The US envoy to the United Nations has expressed regret for the loss of life in Syria following a coalition airstrike. But she dismissed Russia's call for an emergency meeting of the UN Security Council as a "stunt."
Samantha Power, US ambassador to the United Nations, has expressed regret for the loss of life after a coalition-led airstrike in Syria that Russia claims killed more than 60 Syrian government troops.
Speaking at the UN in New York on Saturday, Power confirmed that the US had carried out an airstrike on what it believed to be a position of the so-called "Islamic State" (IS) group. It halted the operation after it was informed by Russia that Syrian troops may have been hit.
"We are still gathering information at this time but we have been able to confirm that earlier today, the United States struck what we believe to be an ISIL target," Power said, using an alternative acronym for IS.
"We halted the attack when we were informed by Russia that it was possible that we were striking Syrian regime military personnel and vehicles."
Earlier, the Russian army released a statement saying that two F-16 and two A-10 jets with the international anti-jihadi coalition flew into Syrian airspace from Iraq to carry out four airstrikes against Syrian forces surrounded by IS at the Deir el-Zour air base. The statement added that 62 Syrian soldiers were killed and a hundred others were wounded.
The Syrian Foreign Ministry said it had sent an urgent message asking the UN Security Council to "condemn the US aggression," according to a report from Syria's SANA official news agency.
At the UN, Power said an investigation was underway. "We are investigating the incident. If we determine that we did indeed strike Syrian military personnel, that was not our intention and we, of course, regret the loss of life," she said.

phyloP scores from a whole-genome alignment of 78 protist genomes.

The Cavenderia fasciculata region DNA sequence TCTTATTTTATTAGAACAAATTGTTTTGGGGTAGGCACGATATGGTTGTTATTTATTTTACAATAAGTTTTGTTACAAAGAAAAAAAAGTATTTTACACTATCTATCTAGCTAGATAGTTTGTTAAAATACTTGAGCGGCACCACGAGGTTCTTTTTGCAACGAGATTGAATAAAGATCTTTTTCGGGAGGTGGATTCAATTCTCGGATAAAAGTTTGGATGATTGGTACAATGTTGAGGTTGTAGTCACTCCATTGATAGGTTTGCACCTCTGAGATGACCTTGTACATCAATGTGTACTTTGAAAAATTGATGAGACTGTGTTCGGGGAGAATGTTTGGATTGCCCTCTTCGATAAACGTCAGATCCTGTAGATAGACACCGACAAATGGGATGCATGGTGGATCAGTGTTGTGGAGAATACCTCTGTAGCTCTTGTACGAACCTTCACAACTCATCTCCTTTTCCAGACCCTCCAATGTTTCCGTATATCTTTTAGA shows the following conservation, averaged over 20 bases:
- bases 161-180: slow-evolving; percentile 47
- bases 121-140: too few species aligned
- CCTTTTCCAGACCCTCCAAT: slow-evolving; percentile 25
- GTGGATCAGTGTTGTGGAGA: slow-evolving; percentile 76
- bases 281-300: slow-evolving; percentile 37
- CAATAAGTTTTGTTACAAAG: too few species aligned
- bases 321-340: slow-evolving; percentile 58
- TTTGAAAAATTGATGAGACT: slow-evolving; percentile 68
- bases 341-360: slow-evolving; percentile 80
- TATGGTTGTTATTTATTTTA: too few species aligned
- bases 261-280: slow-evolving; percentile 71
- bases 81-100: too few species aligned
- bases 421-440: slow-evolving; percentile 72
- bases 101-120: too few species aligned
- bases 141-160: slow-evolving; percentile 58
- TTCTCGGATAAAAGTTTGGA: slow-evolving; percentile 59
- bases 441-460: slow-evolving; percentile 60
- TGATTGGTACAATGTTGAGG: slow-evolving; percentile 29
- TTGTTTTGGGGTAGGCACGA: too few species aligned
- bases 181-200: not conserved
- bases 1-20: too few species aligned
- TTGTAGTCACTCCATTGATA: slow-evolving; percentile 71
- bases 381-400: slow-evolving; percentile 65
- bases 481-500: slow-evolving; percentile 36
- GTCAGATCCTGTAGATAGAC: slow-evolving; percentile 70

Security Council 'stunt'
However, Power has dismissed Russian calls for an emergency meeting of the UN Security Council as a "stunt."
"Even by Russia's standards, tonight's stunt, a stunt replete with moralism and grandstanding, is uniquely cynical and hypocritical," Power said. "Since 2011, the Assad regime has been intentionally striking civilian targets with horrifying, predictable regularity. They have besieged civilian areas, prevented lifesaving humanitarian aid from reaching people who are starving to death and dying of illnesses that could be treated with basic medicine which is ripped out of trucks and pocketed by Syrian regime forces.
"And yet in the face of none of these atrocities has Russia expressed outrage, nor has it demanded investigations, nor has it ever called for a Saturday night emergency consultation in the Security Council," Power said.
In response, Russia's envoy to the UN, Vitaly Churkin, accused the US of a "display of heavy-handedness" of an extent he had never experienced before.
Churkin said his US counterpart had told him she was "not interested" in what he had to say, so he decided to leave the room.
In a statement from President Barack Obama's office on Saturday, a senior official said the US would continue to pursue compliance with the ceasefire in Syria at the same time as it continued military action against IS and al-Qaeda.
Aid agencies are still trying to take in supplies to areas, such as Aleppo, where communities have been cut off.
It is unclear what effect the day's events will have on a continuation of the fragile ceasefire, which took effect on Monday.
jm/cmk (AFP, Reuters, AP)